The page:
Succulent Care Indoors
What exactly is a succulent? A succulent is a plant that has outstanding water storing abilities, with roots close to the soil surface to make the most out of mist, dew and light rain. Typically from an arid terrain, they have adapted to their dry environment by metabolizing carbon dioxide at night to save on water, which is stored in distinct thick and fleshy leaves and stems. So, if succulent care indoors isn’t about retaining water, what do they need our help with?
The Do’s & Don’ts
The allure of the succulent has seen it swiftly progress from outdoors to indoors. Although the movement hasn’t always gone without a hitch. Let’s face it, who doesn’t like a unique, exotic-looking succulent in one’s bathroom or on a dresser? Who could pass up on that in vogue succulent plant terrarium. You know, the one you made while you were out with the girls, after a few drinks at a plant night.
Temperature and light requirements are usually where the trouble begins indoors. Succulents come from hotter, sunnier and drier climates than your bathroom or dresser or mantelpiece for that fact. They also get a whole lot more air circulation out in the wild than your terrarium could ever give them. Terrariums are as unnatural as binding someone’s feet! Give your succulents room to breathe.
When you buy a succulent from the friendly person at the farmer's market, or the commercial gardening store, it usually comes in a smallish pot. When it stays in that smallish pot longer than it should, it’s uncomfortable for your new plant. So when’s the best time to re-pot? When you take your succulent home for the first time and then each year after that.
Since succulents don’t need our help to retain moisture, moisture-conserving mediums, like peat moss and vermiculite, are not ideal soil mixes for their survival. A good succulent soil mix has perlite, coarse sand or gravel and an equal amount of silt, or dirt. A commercial cactus, succulent or bonsai mix, are all ideal mediums for your plants. Eventually, you could make up your own succulent mix.
Succulents originate in rocky or sandy hot soil, that drains quickly and easily. A soil high in sand contains silica, which is a needed trace mineral, but sandy, rocky soils, generally don’t hold onto to many other macro and micro nutrients. These nutrients are needed by succulents, especially indoors. Plants out in the elements are nurtured by nature, indoor plants need our care. Your succulents love a good feed. Give them a small dose of plant food each time you water. Once a week to once a month, is a good rule of thumb, the watering frequency depends on the species and where the plant is placed in the home. Less light, less water.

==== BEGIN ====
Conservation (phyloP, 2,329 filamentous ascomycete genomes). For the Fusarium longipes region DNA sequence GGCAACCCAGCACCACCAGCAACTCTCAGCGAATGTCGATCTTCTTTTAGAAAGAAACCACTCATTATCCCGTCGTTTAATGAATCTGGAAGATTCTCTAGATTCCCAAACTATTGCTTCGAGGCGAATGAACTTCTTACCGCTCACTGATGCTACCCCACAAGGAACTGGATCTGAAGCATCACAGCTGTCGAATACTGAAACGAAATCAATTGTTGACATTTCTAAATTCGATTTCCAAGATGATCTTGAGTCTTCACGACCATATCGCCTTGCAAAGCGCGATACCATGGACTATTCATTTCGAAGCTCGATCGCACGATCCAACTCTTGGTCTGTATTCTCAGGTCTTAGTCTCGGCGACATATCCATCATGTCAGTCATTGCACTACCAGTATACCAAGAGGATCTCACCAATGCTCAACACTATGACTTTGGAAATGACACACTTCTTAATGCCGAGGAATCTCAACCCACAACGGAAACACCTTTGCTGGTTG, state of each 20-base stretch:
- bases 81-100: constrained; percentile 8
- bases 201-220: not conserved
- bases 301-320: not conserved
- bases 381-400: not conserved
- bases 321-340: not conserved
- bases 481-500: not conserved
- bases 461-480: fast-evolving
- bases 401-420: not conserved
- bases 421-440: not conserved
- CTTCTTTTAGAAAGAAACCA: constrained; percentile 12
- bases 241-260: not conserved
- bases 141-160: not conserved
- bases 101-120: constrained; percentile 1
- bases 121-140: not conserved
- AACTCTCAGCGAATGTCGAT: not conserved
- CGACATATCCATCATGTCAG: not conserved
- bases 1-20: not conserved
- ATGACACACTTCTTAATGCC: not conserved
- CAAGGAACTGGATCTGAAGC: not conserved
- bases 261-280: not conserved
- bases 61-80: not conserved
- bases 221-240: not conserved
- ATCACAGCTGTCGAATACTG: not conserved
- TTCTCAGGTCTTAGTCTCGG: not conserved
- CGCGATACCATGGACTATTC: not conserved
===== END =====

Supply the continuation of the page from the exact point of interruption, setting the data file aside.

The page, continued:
I tend to err on the side of less frequent when watering my succulents, as they do better with less H20. Succulence isn’t the only trait these plants have to maintain moisture, leaf shape, size and root position also play a role. Over-watering is the biggest killer of succulents indoors.
Succulent care doesn't stop there. It’s crucial to pick the right container. I prefer glazed or unglazed terracotta pots, with drainage holes and a pebbled base tray. Plastic pots preserve water, where terracotta pots allow it to evaporate. Terracotta pots are also better suited for temperature hikes and aeration. Your succulents need air, you're choking them in a display pot without drainage holes. Don’t do it.
The Ultimate Succulent Care Guide Cheat Sheet
If you liked what you read about succulent care indoors, download your free succulent care indoors cheat sheet PDF guide and make all the right moves with your new succulents.
All Cacti are Succulents but not all Succulents are Cacti - Why? It’s in the guide. Get it here.
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